Revised January 2008

Metropolitan School District of Wabash County

Levels of Services Program Plan 

Return to High Ability

This plan outlines the educational services for high ability students offered by the Metropolitan School District of Wabash County (MSDWC) in compliance with IC 20-10.1-5.1-4 and 511 IAC 6-9.1-2 Sec. 2) Components include:

Counseling and Guidance Plan.

Curriculum and Instructional Strategies Plan

Multifaceted Student Assessment Plan

Professional Development Plan

Systematic Program Assessment Plan

Counseling and Guidance Plan

MSDWC has two counselors available for the four elementary schools, so a counselor is available to all students a majority of the time.  The Levels of Services building planning teams involve the counselors in planning and training so that their services are integrated into the services provided to high ability students.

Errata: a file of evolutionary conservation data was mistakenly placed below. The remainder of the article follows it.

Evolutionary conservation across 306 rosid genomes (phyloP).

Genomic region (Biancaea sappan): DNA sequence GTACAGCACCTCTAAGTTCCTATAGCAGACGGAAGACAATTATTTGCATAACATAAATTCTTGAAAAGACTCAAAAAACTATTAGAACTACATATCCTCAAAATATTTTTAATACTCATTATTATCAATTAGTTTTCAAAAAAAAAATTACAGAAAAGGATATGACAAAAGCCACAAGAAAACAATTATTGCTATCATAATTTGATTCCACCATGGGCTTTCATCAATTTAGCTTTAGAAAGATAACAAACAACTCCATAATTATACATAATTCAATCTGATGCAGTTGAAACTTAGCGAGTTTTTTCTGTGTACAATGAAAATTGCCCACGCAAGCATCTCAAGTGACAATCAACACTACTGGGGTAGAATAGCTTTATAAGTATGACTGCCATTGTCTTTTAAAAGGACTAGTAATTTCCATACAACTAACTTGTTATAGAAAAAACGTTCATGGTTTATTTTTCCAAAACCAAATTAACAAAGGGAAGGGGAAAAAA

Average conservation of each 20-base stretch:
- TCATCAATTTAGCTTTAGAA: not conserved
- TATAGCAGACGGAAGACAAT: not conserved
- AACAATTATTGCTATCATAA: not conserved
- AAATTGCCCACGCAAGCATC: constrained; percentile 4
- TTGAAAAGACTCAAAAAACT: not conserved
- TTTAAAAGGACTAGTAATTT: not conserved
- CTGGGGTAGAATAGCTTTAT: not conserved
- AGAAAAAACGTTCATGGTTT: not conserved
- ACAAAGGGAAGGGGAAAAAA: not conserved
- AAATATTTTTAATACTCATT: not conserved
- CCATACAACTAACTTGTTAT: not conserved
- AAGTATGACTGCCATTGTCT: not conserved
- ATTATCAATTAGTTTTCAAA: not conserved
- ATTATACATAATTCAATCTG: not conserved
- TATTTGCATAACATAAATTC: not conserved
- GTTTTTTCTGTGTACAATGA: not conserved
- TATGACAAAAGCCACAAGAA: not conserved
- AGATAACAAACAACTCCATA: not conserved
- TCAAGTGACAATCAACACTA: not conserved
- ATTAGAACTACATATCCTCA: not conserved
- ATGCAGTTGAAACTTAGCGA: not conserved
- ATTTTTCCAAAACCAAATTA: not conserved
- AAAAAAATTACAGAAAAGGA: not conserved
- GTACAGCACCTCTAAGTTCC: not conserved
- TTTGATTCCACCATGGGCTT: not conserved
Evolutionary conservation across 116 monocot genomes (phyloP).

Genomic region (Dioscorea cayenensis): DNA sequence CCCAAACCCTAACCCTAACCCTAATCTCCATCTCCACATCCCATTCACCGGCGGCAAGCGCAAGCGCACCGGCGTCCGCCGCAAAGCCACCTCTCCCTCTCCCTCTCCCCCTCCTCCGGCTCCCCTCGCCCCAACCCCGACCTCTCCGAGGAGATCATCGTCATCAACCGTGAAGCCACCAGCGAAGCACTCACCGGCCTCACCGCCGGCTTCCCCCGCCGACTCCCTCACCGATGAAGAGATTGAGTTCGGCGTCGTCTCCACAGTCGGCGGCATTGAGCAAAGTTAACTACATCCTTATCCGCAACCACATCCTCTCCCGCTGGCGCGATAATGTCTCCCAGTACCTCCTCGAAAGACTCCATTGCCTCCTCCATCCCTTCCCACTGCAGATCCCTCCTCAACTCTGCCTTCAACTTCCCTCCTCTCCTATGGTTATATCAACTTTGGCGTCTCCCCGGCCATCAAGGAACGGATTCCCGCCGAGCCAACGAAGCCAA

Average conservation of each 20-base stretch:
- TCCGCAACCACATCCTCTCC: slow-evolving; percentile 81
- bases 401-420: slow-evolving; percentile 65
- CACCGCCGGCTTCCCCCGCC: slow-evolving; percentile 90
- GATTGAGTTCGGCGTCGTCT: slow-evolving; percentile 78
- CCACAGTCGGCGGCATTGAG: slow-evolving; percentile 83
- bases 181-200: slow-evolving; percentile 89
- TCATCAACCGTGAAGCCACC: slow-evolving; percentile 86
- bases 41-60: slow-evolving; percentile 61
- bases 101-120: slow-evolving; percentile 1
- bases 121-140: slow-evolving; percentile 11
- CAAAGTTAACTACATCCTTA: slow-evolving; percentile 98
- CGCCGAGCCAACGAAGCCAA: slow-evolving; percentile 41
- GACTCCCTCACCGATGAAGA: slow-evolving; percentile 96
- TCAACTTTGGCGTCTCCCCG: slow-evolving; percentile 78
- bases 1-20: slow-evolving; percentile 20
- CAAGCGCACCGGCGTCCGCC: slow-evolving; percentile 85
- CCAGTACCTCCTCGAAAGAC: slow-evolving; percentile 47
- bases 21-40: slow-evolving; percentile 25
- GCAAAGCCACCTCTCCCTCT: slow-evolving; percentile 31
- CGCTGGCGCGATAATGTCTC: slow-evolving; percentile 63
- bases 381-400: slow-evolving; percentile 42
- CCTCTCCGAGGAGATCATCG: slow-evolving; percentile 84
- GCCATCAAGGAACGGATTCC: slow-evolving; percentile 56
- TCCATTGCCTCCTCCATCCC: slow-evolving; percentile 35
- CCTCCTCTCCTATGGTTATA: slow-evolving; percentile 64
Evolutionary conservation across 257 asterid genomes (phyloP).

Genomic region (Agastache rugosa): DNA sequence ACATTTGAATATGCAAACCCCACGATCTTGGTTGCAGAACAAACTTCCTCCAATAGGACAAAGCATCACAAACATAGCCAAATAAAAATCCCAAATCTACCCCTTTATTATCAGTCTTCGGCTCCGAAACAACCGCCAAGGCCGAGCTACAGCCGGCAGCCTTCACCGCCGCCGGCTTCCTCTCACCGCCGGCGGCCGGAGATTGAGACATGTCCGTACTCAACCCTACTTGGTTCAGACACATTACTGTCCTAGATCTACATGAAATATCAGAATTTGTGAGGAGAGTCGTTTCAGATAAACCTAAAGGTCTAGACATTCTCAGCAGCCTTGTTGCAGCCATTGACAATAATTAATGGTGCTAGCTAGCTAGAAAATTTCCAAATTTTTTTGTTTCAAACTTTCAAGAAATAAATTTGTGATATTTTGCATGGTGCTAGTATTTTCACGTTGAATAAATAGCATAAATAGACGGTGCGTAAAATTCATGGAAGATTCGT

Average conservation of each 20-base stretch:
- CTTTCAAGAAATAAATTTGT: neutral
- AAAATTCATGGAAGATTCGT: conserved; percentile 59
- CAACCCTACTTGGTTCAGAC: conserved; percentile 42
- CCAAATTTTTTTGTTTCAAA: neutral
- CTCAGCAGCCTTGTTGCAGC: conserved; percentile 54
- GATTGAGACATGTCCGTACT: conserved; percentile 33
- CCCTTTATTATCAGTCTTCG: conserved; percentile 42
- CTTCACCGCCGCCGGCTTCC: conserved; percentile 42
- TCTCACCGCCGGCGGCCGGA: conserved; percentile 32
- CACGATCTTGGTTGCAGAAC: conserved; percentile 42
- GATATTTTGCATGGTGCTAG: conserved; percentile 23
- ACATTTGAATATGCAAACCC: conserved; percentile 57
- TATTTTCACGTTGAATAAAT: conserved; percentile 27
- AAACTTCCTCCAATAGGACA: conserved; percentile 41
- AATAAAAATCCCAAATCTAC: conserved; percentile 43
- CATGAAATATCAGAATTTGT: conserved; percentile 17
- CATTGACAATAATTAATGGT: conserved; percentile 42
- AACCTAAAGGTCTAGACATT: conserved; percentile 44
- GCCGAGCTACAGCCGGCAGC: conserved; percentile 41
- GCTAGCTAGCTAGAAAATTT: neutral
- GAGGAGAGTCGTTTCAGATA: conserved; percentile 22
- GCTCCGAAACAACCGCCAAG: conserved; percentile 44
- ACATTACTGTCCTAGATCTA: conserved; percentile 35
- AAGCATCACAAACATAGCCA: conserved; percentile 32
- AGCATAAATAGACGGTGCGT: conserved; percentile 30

At the junior-senior high school level, counselors work with teachers to coordinate curriculum between elementary and junior high school. Highly able students are made aware of enrichment opportunities and requirements. Orientation programs are held for parents and students at selected grade levels and course request sheets are mailed as verification of upcoming course selections. Exiting and entering procedures for honors programs are also established and communicated to students. Standardized test scores, (NWEA, ISTEP, etc.), prior student performance, student work ethic, and teacher recommendation are among the criteria used for placement. Exiting procedures involve the student, teacher, and parent. High school students are also seen on a formal, individual basis each year. The four-year course plan is reviewed and notes are recorded regarding post-secondary plans, testing, academic progress, and course scheduling for the following year.

Counselors make themselves readily available for personal counseling as well. When appropriate, suggestions are made to help the student with concerns he or she has encountered either at school or outside the school environment. Students are referred by self, other students, parent and/or teacher suggestion. Group counseling sessions are held when appropriate and referral to outside agencies is made when deemed necessary.

Curriculum and Instructional Strategies Plan